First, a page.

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5 Edge Control Mistakes That Are Hurting Your Baby Hairs

by Martha Adams

I know I’m committing a major black-girl sin by coming for beloved edge-control gel, but I’m on a rampage to stop traction alopecia —so let me drop this knowledge. I’ve been getting my edges laid since I was a young girl sitting between my mom’s legs, getting cornrows, and watching The Lion King . Back then the product of choice was Let’s Jam. My mom would use a brush to slick the gooey black gel around my hairline when I’d wear Afro puffs and ponytails. Twenty years later, baby hairs and slicked-back edges are still in fashion. I would even say even more so now that wigs and natural hair are the norm.

But beware: Your should use edge control products sparingly.

Most edge control gels are made with alcohol. “In some products, alcohol serves as a means to provide fast drying of the product on the hair,” says Rolanda Johnson Wilkerson, Ph.D., one of the scientists behind the Pantene Gold Series Collection. “Alcohol dries and evaporates quickly, it can effectively leave holding ingredients on the hair’s surface.” That’s exactly what you want your gel to do—dry quickly, hold fast, and keep hairs in place.

But the problem is that some alcohols can be drying to the hair. “Because alcohol is oftentimes used in styling products for providing hold, the hair may feel drier if styling products are layered in repetitive use and not washed out,” says Wilkerson. Not to mention, that the hair around the hairline is particularly prone to damage. “The hair around the hairline can be finer and shorter than the terminal (thicker) hair on the rest of the scalp for some people,” says Wilkerson. “This fine, shorter hair on the hairline can be prone to breakage especially if there is traction or harsh mechanical forces on the hair from brushing.”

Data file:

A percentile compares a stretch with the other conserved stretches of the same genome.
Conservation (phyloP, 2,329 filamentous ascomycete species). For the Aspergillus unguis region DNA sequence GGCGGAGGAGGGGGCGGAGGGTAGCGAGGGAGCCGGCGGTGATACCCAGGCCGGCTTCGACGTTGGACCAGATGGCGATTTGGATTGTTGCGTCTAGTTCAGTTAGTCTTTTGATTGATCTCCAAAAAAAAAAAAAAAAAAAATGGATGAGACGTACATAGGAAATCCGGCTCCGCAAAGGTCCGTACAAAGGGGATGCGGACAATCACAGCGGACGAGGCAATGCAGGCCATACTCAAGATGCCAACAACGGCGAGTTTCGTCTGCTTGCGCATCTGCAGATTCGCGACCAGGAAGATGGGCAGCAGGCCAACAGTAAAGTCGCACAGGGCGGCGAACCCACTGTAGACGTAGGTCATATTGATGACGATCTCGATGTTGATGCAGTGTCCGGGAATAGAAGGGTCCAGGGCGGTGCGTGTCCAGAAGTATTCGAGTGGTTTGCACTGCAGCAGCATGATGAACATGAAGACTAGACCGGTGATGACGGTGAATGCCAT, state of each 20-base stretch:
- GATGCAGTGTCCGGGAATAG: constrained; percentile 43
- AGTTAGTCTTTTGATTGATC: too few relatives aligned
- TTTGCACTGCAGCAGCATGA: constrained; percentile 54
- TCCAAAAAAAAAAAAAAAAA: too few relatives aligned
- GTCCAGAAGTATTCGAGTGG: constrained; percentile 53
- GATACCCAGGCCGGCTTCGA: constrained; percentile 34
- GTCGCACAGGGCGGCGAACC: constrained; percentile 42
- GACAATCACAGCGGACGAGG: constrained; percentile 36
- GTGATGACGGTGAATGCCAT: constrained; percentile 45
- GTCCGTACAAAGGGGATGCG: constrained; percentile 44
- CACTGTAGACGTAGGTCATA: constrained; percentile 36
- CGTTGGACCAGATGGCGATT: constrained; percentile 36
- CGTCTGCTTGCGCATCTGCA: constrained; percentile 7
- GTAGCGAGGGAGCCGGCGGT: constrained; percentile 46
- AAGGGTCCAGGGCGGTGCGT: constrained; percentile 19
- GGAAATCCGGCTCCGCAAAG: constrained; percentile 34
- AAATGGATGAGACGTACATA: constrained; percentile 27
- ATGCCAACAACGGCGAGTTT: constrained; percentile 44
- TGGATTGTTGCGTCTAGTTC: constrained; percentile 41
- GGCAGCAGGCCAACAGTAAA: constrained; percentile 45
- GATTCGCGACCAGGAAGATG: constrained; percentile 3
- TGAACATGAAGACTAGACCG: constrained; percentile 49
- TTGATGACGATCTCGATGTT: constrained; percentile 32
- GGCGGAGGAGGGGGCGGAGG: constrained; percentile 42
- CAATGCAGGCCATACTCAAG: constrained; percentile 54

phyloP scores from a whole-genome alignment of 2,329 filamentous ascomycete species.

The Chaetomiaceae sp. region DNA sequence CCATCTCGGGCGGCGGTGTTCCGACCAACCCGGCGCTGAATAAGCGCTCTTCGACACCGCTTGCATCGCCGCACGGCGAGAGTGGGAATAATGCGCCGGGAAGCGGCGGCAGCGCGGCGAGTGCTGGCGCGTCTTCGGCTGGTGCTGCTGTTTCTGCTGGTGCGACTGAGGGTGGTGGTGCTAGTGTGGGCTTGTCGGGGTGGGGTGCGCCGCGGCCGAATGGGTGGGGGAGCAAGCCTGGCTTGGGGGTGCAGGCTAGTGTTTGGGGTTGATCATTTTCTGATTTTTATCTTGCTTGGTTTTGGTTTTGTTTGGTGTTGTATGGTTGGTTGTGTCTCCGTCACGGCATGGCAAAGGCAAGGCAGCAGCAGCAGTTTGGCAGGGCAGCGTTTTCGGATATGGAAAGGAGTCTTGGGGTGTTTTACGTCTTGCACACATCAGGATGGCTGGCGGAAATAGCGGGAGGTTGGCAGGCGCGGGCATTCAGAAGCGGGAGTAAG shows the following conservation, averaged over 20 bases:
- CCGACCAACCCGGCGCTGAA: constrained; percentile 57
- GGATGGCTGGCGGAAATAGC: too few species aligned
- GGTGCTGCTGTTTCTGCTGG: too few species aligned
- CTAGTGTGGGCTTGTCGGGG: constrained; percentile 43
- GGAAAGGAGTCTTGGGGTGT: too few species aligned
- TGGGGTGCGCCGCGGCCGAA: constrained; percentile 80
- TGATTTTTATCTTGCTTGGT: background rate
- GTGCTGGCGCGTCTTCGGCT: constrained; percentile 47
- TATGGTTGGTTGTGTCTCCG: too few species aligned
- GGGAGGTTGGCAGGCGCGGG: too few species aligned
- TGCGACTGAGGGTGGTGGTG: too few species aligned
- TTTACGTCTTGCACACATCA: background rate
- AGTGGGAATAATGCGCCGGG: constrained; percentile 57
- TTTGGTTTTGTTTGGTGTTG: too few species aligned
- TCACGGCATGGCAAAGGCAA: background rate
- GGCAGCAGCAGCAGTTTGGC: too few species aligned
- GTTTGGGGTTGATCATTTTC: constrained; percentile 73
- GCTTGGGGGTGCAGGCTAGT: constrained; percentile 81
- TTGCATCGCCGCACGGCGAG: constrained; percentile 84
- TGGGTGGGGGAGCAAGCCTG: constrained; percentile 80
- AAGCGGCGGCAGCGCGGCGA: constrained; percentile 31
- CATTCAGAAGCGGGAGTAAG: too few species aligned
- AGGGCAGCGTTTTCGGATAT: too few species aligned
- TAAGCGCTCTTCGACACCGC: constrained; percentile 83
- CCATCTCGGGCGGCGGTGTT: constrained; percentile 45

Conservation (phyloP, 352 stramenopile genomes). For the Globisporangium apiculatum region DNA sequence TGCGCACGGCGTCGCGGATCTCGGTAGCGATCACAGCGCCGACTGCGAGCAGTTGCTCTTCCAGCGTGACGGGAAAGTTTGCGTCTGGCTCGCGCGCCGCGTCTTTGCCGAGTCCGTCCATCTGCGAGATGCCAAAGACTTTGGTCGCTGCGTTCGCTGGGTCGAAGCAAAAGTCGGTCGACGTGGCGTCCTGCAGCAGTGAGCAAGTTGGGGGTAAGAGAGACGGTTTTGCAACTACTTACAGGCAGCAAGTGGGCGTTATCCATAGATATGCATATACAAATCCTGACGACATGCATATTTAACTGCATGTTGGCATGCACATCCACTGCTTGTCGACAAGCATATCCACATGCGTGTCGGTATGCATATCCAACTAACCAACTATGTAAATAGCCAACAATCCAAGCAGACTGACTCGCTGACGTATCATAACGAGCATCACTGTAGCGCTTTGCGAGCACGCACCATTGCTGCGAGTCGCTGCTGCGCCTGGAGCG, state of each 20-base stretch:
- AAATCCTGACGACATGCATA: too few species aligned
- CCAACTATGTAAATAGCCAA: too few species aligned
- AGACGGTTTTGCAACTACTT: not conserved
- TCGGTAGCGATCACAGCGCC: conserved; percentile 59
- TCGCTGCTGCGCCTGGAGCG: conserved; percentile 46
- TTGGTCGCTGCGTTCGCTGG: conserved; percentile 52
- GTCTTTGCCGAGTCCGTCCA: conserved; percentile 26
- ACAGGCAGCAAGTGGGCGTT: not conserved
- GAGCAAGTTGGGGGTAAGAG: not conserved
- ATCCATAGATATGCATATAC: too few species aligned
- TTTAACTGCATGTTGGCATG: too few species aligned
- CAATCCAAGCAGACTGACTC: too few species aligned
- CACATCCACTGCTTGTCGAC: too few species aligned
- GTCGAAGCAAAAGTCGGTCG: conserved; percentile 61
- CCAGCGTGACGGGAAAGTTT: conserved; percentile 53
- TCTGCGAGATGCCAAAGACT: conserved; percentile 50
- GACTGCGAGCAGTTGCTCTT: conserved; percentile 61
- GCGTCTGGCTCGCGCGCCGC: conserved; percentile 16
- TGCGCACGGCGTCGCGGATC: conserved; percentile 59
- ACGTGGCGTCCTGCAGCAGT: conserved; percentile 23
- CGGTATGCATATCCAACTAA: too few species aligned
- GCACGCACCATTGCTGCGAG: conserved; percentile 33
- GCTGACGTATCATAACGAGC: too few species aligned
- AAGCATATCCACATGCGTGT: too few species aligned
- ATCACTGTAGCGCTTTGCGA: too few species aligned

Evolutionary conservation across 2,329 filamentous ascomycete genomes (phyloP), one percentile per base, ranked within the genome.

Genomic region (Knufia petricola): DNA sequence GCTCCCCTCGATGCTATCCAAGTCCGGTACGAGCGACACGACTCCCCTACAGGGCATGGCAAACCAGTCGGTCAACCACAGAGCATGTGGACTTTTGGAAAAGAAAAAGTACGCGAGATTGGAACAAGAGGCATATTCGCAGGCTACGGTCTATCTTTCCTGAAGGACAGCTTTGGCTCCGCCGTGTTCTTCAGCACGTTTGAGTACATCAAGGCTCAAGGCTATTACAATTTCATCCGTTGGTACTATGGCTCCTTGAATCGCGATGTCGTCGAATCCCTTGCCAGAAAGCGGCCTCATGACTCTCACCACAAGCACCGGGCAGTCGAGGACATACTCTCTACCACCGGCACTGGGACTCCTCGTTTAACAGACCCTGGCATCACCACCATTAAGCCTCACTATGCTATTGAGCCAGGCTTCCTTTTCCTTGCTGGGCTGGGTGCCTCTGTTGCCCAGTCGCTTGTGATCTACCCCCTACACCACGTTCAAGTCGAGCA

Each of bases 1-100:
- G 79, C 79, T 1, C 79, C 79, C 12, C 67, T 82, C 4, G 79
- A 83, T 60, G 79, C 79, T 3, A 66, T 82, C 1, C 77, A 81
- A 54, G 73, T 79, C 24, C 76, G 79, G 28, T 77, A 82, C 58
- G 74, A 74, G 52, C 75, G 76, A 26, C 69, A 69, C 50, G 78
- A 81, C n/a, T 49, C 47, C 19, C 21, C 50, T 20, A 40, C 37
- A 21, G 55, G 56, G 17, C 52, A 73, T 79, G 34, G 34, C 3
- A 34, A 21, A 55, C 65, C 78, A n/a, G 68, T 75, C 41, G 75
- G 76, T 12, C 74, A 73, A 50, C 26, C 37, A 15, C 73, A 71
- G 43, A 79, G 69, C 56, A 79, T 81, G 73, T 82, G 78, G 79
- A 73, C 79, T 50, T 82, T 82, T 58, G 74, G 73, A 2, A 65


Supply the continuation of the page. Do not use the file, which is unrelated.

In fact, dermatologist Michelle Henry, M.D., says the combination of alcohol-containing products and slicking hair back is what really does the damage. The edge control gel makes the hair dry, and then, "adding tension to hair that is dry can break the hair.”

But I know, it’s a lot to ask to give up edge control gel and updos completely. Hell, I’m wearing an Afro puff slicked back with Eco Styler Gel as I’m writing this story. So, here are some common mistakes to avoid if you want to keep your edges intact.

“Get an edge control that is moisturizing, not one with a ton of alcohol or fragrance,” says Dr. Henry. “I like the ones that aren’t super max hold, which tend to have more alcohol and aggressive ingredients." When it comes alcohols, look for what Wilkerson calls fatty alcohols like cetyl alcohol and stearyl alcohol that provide conditioning benefits to the hair.

Sometimes getting the best puff or updo requires the extra grip of a stringent brush. But that’s extra tension! Instead, use something soft like an old toothbrush. “I like to mist hair with water, apply a dime size amount of edge control gel to the hairline, and gently brush it into the hair with a toothbrush or edge brush,” says Diane C. Bailey, celebrity stylist and SheaMoisture brand ambassador. “Follow by covering hair with a satin scarf and letting it set for 15 minutes.”

“Avoid sleeping with edge gel in your hair and rinse at night,” says Bailey. “Leaving edge control in overnight may cause tension on edges as well as clog pores on your scalp.” On the other hand, Dr. Henry says it’s not necessary to rinse every night, but at least try to break up the product with a comb. Another way to cut down on the friction between slicked back edges and the pillowcase as you toss and turn is to wear a silk scarf of bonnet over your style.

Applying gel every day without rinsing the old gel can cause buildup. Then, you're causing damage and still won’t get the results you’re looking for. Lose-lose.

Wearing hair slicked back constantly—even if you're trying to be gentle—means your hair is always under tension, and in the long run, that's going to cause breakage (I know, I’m sounding like a broken record). So try swapping in styles that are loose , and using products with less hold, giving the hairline a break. “To avoid putting too much strain on edges, I recommend rotating between a butter and an edge gel,” says Bailey. “For finer hair, opt for a hair milk.”

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